Anyway, if only MediaWiki could advance to a state where updates could be performed with the same ease as WordPress. Since at the moment leaving MediaWiki is not an option.

And the cumulative updates of Windows 10 and Windows server are still a pain in size and time taken to install, even if they auto-update fairly well most of the time…

My cyber is now protected. But against what?

As much as I like Avast Antivirus, and after some getting used to I’m also starting to like Avast SafeZone browser (with a few horrid exceptions, like the handling of shortcuts and colors, and the annoying fact that when you launch one instance of the browser it launches 8 separate processes)

What I don’t like is not being informed in any way when new features affect the operating system. When SafeZone was added that was annoying, but it was “just” another browser, like so many other adware programs that tries to install their own plugins, addons, and whatnots.

But installing a Windows service is quite another thing, in my eyes. And when I’m not even sure why it’s being done, for what purpose, and when it’s actually protecting me (or what it’s protecting) then I get a bit more annoyed. And then I try to find out where the settings are, and how to deactivate the plugin.


So far I haven’t found its settings, and it’s not listed as an installed component within the Avast settings user interface, and neither is it listed among the Windows installed software, so it must be handled as a part of the main Avast installation itself, but I’ll get there in the end I hope.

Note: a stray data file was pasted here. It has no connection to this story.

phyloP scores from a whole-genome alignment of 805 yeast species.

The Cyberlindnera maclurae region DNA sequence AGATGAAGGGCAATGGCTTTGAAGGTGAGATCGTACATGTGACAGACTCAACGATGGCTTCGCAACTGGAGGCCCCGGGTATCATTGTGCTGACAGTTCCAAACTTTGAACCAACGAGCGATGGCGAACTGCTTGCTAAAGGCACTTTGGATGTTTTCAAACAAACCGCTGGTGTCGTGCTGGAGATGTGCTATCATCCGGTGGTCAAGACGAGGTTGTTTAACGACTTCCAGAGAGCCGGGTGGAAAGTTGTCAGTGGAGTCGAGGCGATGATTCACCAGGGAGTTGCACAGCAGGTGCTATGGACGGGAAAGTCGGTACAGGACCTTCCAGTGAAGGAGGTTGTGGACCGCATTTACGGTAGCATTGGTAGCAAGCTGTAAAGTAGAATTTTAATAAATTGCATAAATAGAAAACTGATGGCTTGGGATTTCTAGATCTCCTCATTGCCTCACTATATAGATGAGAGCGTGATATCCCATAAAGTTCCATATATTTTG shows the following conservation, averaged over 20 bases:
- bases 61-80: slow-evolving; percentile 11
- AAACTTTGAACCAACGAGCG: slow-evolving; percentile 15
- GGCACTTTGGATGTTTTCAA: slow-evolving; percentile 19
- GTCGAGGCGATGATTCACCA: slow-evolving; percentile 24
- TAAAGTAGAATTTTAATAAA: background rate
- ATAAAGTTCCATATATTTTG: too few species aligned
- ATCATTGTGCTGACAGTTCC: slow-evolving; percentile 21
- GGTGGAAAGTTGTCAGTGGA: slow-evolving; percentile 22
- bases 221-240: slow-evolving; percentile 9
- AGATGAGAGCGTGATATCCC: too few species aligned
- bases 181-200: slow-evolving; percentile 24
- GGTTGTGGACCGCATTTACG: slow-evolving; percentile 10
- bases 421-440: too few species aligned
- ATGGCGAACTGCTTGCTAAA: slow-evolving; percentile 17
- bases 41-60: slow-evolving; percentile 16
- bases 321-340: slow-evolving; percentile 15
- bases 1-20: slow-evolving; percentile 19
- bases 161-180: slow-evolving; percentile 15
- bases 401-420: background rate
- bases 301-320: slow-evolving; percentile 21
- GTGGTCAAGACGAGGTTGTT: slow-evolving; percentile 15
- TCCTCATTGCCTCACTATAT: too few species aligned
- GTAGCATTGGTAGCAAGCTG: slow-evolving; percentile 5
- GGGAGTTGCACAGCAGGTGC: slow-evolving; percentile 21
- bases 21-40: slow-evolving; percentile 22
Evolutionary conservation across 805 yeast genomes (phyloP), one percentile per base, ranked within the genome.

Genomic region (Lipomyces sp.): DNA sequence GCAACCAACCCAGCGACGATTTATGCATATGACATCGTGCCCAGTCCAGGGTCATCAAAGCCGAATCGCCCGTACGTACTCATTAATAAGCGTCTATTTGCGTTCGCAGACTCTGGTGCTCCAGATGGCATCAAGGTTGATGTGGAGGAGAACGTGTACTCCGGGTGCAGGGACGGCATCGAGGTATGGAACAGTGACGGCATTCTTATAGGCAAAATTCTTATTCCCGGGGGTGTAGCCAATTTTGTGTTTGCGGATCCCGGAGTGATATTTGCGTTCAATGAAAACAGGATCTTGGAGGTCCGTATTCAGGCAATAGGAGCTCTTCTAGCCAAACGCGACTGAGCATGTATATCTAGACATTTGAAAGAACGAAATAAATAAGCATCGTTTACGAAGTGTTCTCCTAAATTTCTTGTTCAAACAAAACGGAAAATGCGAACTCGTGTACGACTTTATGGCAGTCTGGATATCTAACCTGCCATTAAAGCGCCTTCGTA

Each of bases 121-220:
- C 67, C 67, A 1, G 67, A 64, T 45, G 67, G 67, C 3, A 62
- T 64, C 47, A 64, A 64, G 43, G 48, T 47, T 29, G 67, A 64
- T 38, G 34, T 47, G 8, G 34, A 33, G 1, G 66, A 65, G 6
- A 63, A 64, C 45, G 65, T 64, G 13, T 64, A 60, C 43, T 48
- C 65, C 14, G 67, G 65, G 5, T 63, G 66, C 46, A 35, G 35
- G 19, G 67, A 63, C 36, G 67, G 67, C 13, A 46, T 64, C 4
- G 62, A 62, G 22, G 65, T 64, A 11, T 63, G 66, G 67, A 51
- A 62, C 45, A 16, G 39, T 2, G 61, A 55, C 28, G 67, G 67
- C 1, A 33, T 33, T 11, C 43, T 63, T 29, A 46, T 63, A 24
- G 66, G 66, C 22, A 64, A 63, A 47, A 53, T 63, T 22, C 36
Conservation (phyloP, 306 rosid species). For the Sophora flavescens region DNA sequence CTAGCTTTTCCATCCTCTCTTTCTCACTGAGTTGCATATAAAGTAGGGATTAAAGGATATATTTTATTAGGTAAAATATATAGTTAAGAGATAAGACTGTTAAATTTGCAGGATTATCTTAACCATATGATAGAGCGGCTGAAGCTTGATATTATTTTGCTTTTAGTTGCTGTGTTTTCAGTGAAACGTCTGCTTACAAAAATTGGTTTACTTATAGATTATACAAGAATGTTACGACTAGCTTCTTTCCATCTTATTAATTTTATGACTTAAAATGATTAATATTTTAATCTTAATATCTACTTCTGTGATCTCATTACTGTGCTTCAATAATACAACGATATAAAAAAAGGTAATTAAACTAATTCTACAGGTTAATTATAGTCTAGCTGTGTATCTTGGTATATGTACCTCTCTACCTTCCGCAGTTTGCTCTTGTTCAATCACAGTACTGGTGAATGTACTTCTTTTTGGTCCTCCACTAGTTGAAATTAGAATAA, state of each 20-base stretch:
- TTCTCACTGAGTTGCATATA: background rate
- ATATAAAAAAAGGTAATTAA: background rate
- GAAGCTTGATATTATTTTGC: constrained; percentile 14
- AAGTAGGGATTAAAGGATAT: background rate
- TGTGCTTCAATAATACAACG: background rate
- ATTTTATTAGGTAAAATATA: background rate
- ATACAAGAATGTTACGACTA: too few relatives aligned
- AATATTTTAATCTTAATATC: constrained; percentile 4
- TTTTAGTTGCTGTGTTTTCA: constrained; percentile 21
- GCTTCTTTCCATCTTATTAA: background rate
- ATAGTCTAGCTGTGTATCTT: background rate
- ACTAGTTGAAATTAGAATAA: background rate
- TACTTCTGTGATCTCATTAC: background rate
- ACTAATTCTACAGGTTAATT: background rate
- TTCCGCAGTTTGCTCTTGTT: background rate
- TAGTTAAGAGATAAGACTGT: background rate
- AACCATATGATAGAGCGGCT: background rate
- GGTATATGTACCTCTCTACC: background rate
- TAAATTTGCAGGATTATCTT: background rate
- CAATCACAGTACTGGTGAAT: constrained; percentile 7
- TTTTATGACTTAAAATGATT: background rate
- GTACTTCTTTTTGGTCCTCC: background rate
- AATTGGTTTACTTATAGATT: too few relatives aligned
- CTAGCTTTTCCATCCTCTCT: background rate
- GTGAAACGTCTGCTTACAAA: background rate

And if I don’t I’ll just consider uninstalling Avast and go back to basic Windows Defender. It wouldn’t be the first time.

Why would I want Windows 10 Anniversary update?

I was reading up on the news posted about the upcoming Windows 10 Anniversary update.

Judging from what IDG says, it seems there will be a Bash implementation allowing me to run Linux commands on Windows. I can’t see this as any major consumer usage, but it could be just me not using any Linux thingies, (yet).

And there’s some updates for Cortana, great, if Cortana was even available in the first place. Which it isn’t unless I’ve completely missed something on my PC.

And Stylus, biometric login and support for Xbox, neither of which I use on my rather standard PCs.

But hopefully there’s more, my wishlist would include things like

  • Better possibilities to force uninstallation of corrupt apps that list themselves as installed but don’t work and can’t be removed for some reason.